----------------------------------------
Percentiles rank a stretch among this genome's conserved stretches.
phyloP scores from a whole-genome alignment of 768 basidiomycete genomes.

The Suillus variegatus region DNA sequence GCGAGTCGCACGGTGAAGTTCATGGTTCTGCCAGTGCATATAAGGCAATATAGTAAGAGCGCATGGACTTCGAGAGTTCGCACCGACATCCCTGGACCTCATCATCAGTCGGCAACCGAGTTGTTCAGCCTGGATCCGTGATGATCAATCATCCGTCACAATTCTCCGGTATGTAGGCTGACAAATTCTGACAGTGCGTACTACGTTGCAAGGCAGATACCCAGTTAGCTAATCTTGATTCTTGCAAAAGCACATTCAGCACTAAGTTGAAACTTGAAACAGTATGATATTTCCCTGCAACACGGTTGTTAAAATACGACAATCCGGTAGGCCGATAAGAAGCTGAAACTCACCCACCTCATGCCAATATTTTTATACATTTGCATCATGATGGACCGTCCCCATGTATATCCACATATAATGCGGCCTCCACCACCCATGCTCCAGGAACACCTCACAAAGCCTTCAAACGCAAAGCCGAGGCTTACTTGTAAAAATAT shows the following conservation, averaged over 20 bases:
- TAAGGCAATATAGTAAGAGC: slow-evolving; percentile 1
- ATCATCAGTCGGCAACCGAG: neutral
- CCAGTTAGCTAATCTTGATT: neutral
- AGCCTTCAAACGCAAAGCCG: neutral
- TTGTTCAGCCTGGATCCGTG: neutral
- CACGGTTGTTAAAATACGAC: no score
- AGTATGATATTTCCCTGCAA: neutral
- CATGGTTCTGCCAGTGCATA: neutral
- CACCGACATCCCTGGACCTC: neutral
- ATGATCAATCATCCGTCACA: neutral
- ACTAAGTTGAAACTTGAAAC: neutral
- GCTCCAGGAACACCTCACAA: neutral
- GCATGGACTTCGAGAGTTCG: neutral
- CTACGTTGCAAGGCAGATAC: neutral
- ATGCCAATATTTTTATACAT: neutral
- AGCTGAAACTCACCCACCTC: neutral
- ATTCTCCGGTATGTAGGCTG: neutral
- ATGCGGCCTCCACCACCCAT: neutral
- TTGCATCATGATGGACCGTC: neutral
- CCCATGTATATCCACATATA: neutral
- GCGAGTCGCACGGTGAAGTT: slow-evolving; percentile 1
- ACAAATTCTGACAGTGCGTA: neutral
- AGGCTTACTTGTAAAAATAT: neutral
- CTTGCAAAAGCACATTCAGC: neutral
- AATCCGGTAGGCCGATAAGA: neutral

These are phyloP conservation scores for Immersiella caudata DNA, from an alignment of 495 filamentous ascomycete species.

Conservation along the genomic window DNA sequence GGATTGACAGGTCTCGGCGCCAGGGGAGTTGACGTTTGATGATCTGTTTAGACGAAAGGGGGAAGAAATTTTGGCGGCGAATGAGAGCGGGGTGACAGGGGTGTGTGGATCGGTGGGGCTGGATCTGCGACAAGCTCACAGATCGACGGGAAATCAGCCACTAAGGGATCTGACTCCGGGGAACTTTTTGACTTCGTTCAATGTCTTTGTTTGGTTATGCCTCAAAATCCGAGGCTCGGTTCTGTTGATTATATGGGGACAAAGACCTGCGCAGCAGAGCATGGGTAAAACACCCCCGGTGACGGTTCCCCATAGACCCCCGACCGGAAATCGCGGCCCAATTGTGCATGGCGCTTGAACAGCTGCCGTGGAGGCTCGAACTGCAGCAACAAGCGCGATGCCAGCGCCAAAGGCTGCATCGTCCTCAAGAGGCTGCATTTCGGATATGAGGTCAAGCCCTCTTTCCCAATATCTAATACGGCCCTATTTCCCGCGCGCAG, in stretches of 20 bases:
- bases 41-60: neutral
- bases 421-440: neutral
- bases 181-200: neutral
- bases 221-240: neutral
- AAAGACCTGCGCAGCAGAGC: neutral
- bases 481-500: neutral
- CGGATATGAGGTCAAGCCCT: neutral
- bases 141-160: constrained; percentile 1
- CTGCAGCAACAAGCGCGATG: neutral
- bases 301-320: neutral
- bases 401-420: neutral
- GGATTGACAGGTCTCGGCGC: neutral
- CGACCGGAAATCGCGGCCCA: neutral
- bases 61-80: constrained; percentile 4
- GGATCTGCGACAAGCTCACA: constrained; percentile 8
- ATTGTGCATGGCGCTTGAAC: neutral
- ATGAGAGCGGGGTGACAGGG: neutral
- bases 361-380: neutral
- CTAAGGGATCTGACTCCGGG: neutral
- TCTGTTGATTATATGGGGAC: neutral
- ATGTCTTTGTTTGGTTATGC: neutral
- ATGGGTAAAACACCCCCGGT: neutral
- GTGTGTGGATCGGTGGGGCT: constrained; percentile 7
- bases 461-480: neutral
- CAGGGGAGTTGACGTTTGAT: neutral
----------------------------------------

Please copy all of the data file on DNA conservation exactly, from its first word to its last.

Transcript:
Percentiles rank a stretch among this genome's conserved stretches.
phyloP scores from a whole-genome alignment of 768 basidiomycete genomes.

The Suillus variegatus region DNA sequence GCGAGTCGCACGGTGAAGTTCATGGTTCTGCCAGTGCATATAAGGCAATATAGTAAGAGCGCATGGACTTCGAGAGTTCGCACCGACATCCCTGGACCTCATCATCAGTCGGCAACCGAGTTGTTCAGCCTGGATCCGTGATGATCAATCATCCGTCACAATTCTCCGGTATGTAGGCTGACAAATTCTGACAGTGCGTACTACGTTGCAAGGCAGATACCCAGTTAGCTAATCTTGATTCTTGCAAAAGCACATTCAGCACTAAGTTGAAACTTGAAACAGTATGATATTTCCCTGCAACACGGTTGTTAAAATACGACAATCCGGTAGGCCGATAAGAAGCTGAAACTCACCCACCTCATGCCAATATTTTTATACATTTGCATCATGATGGACCGTCCCCATGTATATCCACATATAATGCGGCCTCCACCACCCATGCTCCAGGAACACCTCACAAAGCCTTCAAACGCAAAGCCGAGGCTTACTTGTAAAAATAT shows the following conservation, averaged over 20 bases:
- TAAGGCAATATAGTAAGAGC: slow-evolving; percentile 1
- ATCATCAGTCGGCAACCGAG: neutral
- CCAGTTAGCTAATCTTGATT: neutral
- AGCCTTCAAACGCAAAGCCG: neutral
- TTGTTCAGCCTGGATCCGTG: neutral
- CACGGTTGTTAAAATACGAC: no score
- AGTATGATATTTCCCTGCAA: neutral
- CATGGTTCTGCCAGTGCATA: neutral
- CACCGACATCCCTGGACCTC: neutral
- ATGATCAATCATCCGTCACA: neutral
- ACTAAGTTGAAACTTGAAAC: neutral
- GCTCCAGGAACACCTCACAA: neutral
- GCATGGACTTCGAGAGTTCG: neutral
- CTACGTTGCAAGGCAGATAC: neutral
- ATGCCAATATTTTTATACAT: neutral
- AGCTGAAACTCACCCACCTC: neutral
- ATTCTCCGGTATGTAGGCTG: neutral
- ATGCGGCCTCCACCACCCAT: neutral
- TTGCATCATGATGGACCGTC: neutral
- CCCATGTATATCCACATATA: neutral
- GCGAGTCGCACGGTGAAGTT: slow-evolving; percentile 1
- ACAAATTCTGACAGTGCGTA: neutral
- AGGCTTACTTGTAAAAATAT: neutral
- CTTGCAAAAGCACATTCAGC: neutral
- AATCCGGTAGGCCGATAAGA: neutral

These are phyloP conservation scores for Immersiella caudata DNA, from an alignment of 495 filamentous ascomycete species.

Conservation along the genomic window DNA sequence GGATTGACAGGTCTCGGCGCCAGGGGAGTTGACGTTTGATGATCTGTTTAGACGAAAGGGGGAAGAAATTTTGGCGGCGAATGAGAGCGGGGTGACAGGGGTGTGTGGATCGGTGGGGCTGGATCTGCGACAAGCTCACAGATCGACGGGAAATCAGCCACTAAGGGATCTGACTCCGGGGAACTTTTTGACTTCGTTCAATGTCTTTGTTTGGTTATGCCTCAAAATCCGAGGCTCGGTTCTGTTGATTATATGGGGACAAAGACCTGCGCAGCAGAGCATGGGTAAAACACCCCCGGTGACGGTTCCCCATAGACCCCCGACCGGAAATCGCGGCCCAATTGTGCATGGCGCTTGAACAGCTGCCGTGGAGGCTCGAACTGCAGCAACAAGCGCGATGCCAGCGCCAAAGGCTGCATCGTCCTCAAGAGGCTGCATTTCGGATATGAGGTCAAGCCCTCTTTCCCAATATCTAATACGGCCCTATTTCCCGCGCGCAG, in stretches of 20 bases:
- bases 41-60: neutral
- bases 421-440: neutral
- bases 181-200: neutral
- bases 221-240: neutral
- AAAGACCTGCGCAGCAGAGC: neutral
- bases 481-500: neutral
- CGGATATGAGGTCAAGCCCT: neutral
- bases 141-160: constrained; percentile 1
- CTGCAGCAACAAGCGCGATG: neutral
- bases 301-320: neutral
- bases 401-420: neutral
- GGATTGACAGGTCTCGGCGC: neutral
- CGACCGGAAATCGCGGCCCA: neutral
- bases 61-80: constrained; percentile 4
- GGATCTGCGACAAGCTCACA: constrained; percentile 8
- ATTGTGCATGGCGCTTGAAC: neutral
- ATGAGAGCGGGGTGACAGGG: neutral
- bases 361-380: neutral
- CTAAGGGATCTGACTCCGGG: neutral
- TCTGTTGATTATATGGGGAC: neutral
- ATGTCTTTGTTTGGTTATGC: neutral
- ATGGGTAAAACACCCCCGGT: neutral
- GTGTGTGGATCGGTGGGGCT: constrained; percentile 7
- bases 461-480: neutral
- CAGGGGAGTTGACGTTTGAT: neutral